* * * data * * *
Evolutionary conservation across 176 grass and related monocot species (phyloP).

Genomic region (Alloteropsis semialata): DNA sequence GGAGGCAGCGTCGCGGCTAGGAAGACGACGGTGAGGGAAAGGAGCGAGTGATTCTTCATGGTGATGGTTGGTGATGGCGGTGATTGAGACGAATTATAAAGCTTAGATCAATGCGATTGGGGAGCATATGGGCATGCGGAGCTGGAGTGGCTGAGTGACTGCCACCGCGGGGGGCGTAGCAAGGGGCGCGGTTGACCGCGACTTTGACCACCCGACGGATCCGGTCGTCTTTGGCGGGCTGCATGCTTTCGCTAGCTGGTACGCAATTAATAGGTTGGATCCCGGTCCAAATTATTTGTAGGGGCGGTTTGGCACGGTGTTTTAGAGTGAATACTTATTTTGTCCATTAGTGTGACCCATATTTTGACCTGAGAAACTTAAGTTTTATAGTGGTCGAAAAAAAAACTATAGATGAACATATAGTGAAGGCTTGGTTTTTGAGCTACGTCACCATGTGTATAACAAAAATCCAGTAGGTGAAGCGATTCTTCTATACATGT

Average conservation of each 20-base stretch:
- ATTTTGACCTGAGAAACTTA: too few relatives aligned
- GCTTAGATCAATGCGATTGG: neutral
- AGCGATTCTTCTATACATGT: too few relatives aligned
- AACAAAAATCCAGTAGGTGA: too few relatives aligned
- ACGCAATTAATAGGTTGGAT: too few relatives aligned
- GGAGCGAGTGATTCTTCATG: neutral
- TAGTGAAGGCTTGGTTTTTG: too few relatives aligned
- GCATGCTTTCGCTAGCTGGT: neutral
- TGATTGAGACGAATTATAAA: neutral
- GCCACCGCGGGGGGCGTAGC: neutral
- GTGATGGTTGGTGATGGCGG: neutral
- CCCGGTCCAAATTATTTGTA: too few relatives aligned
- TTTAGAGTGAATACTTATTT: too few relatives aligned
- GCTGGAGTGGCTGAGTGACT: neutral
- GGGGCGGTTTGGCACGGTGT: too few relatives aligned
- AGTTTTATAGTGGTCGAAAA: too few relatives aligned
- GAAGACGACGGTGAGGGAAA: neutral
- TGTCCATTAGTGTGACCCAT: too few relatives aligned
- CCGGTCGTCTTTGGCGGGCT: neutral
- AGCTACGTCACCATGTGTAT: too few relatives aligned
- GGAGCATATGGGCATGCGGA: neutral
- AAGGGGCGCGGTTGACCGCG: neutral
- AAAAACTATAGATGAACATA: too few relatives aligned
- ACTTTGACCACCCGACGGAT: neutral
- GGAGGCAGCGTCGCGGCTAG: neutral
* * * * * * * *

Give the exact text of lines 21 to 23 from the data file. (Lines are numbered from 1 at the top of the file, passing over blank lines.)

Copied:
- TGTCCATTAGTGTGACCCAT: too few relatives aligned
- CCGGTCGTCTTTGGCGGGCT: neutral
- AGCTACGTCACCATGTGTAT: too few relatives aligned